WE have a robot assistant at home. It’s one of those Alexa things, and she can supposedly make our lives easier by switching on the lights when it’s dark, selecting some relaxing piano music when I’m stressed, and even telling a joke.

But of course it’s not as easy at that; if I want the lights on, I ask her to “switch the lights on!”. and she refuses. She only relents if I say “OK, I’m sorry. Please turn the lights on.” She’s very particular.

This programme is all about cute little robots and how they’re going to be our personal assistants and make life smoother for us. I have to say I’m pessimistic.

We meet “Jess”, who doesn’t restrict herself to putting lights on and off. You can throw all sorts of personal issues at her, such as relationship problems and health worries, and she’ll crank out some answers. She’s a little robot therapist. Fine, but can one of them just turn my lights on?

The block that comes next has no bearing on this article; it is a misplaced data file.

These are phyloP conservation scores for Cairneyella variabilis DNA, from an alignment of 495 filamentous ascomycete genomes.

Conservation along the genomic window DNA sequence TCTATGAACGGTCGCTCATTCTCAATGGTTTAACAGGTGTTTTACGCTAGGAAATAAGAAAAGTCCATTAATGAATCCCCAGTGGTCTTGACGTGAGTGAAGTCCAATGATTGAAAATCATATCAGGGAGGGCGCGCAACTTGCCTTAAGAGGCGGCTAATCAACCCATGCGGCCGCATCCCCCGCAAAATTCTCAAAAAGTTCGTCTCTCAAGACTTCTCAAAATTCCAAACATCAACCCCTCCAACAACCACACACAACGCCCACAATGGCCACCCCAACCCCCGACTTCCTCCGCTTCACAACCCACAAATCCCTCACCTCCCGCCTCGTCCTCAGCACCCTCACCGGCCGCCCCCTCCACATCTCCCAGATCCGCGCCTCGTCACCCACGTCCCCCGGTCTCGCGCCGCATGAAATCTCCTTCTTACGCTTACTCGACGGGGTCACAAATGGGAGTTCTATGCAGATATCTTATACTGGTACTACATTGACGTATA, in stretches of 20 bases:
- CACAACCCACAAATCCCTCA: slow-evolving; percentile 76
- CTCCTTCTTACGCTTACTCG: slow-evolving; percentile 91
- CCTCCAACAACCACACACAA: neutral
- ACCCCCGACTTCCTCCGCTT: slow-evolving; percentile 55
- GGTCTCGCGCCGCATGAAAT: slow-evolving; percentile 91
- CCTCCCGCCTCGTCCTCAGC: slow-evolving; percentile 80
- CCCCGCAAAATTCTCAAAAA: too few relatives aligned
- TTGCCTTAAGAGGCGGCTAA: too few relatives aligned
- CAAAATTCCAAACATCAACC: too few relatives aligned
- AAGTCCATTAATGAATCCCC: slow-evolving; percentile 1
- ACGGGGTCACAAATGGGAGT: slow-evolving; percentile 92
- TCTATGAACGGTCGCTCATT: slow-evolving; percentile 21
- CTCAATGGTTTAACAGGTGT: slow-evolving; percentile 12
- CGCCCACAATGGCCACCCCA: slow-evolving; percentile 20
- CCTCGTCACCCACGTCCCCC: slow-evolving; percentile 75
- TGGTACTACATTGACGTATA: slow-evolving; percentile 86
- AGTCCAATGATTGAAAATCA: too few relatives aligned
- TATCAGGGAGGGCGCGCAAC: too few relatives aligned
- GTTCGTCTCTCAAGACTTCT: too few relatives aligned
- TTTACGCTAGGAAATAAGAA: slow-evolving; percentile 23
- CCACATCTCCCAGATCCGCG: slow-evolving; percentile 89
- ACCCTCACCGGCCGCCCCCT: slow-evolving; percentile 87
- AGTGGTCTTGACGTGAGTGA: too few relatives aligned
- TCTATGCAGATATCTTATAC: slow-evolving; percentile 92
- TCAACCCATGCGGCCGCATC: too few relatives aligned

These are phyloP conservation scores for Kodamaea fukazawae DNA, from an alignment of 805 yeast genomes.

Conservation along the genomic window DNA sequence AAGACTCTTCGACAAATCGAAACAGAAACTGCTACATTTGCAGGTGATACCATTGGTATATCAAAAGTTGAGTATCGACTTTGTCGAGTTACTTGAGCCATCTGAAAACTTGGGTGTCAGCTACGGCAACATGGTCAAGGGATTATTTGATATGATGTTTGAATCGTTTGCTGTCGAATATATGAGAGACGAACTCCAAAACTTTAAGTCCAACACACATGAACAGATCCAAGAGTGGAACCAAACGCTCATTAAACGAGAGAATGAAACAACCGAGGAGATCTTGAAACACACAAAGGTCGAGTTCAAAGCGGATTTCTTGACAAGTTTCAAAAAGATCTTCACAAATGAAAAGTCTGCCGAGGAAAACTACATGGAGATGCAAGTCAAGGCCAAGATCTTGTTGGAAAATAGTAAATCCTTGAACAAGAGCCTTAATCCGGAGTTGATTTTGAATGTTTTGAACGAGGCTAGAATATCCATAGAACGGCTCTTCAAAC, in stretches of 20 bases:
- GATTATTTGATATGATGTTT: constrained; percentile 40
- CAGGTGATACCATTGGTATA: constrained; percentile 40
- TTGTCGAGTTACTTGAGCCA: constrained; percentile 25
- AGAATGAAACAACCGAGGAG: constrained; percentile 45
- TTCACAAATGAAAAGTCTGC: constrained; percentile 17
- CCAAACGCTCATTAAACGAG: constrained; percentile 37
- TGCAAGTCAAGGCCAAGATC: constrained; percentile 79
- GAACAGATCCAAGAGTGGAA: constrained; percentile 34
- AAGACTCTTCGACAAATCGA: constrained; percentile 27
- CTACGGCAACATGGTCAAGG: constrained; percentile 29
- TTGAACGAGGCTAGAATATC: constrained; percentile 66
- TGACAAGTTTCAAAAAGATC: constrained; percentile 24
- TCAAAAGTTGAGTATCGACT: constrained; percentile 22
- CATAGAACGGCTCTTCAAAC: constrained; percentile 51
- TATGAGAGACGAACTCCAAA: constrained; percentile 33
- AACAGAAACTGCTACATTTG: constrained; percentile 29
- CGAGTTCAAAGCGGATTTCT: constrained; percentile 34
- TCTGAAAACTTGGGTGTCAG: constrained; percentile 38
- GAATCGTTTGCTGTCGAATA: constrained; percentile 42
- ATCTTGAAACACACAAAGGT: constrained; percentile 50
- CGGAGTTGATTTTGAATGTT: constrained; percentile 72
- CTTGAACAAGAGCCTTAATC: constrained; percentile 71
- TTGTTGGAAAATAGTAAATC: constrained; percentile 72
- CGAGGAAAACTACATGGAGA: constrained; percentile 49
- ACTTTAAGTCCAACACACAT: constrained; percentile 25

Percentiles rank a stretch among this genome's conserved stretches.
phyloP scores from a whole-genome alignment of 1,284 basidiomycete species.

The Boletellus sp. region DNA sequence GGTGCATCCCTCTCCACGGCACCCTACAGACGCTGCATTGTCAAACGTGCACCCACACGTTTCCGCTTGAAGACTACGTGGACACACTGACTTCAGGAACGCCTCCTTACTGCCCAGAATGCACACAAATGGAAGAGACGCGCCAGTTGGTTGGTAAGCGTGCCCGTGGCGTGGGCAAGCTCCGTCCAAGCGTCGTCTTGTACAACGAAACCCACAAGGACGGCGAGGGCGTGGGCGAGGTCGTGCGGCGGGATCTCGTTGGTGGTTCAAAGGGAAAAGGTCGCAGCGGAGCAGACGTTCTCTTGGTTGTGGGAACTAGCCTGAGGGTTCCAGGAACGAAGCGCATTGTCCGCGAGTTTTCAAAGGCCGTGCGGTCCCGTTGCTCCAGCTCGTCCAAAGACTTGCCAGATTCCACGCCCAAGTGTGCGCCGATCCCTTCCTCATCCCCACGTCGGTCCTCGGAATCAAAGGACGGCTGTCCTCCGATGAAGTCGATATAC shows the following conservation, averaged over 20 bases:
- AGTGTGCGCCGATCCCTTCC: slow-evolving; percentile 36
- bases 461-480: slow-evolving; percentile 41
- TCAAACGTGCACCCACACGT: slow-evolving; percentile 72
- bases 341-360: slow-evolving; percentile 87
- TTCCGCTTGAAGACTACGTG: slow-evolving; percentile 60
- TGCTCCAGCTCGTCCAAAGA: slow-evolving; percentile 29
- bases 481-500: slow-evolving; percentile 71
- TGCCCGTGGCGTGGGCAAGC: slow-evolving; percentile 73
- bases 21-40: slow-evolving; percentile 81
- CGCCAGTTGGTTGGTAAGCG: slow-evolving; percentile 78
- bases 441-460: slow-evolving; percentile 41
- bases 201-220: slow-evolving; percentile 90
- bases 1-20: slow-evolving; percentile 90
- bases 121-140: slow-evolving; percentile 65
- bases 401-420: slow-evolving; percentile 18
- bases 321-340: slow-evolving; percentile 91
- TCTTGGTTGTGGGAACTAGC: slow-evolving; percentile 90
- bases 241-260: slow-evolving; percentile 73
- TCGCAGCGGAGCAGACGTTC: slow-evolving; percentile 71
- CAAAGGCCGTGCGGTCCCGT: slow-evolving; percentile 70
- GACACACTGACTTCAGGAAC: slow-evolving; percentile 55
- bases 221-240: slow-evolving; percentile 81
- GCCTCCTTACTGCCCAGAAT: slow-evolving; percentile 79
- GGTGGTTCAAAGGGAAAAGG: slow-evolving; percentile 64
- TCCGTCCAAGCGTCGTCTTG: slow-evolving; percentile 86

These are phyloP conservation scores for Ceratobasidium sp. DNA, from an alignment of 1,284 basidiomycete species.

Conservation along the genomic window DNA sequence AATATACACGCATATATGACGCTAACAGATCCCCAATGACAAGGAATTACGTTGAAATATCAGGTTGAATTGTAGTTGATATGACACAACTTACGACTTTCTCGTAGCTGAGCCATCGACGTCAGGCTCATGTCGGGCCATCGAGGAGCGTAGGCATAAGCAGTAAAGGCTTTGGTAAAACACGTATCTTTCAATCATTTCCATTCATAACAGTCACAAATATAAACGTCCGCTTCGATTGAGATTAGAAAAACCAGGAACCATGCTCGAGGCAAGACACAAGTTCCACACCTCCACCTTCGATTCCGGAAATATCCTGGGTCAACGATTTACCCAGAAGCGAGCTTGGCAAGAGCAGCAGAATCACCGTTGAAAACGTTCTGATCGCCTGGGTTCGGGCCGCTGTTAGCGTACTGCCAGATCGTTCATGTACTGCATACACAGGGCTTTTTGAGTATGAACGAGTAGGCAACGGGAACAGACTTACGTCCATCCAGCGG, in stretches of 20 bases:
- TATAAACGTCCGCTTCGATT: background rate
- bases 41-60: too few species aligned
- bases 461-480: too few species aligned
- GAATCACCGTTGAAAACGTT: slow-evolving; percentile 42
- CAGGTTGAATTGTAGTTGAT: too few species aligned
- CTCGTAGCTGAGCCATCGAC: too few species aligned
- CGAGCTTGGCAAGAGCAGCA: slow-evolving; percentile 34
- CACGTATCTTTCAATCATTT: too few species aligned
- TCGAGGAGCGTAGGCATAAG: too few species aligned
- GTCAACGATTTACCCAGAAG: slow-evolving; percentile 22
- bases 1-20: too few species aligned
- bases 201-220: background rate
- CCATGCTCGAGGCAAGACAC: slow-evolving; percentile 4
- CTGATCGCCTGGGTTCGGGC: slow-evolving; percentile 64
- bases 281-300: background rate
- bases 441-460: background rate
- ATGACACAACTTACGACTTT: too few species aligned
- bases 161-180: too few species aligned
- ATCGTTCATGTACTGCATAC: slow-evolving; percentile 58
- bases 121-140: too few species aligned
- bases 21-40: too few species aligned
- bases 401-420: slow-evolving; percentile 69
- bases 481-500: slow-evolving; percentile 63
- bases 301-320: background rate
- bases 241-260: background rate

WHILE Julia struggles with the children, clutching her head with the stress and starting to scream, her husband is sipping Pimm’s and cruising the canals on an utterly middle-class stag do. I know I’m being simplistic, but why not divorce him and have the kids adopted? Seems simple to me.

The feckless husband’s only suggestion of a way to ease her stress is the most foolish one of all: he’ll send his parents round. Julia’s reaction implies they’re nippy, nasty creatures. They’re actually pleasant, bumbling old folk, but the utter torment Julia suffers during their visit proves nice people can be every bit as infuriating as nasty ones.

They provoke so much stress by trying to be her babysitters that she has to rope Kevin in to babysit them, just to save her sanity.

The comedy actually strayed close to maddening stress tonight. I was gritting my teeth in discomfort as I watched it.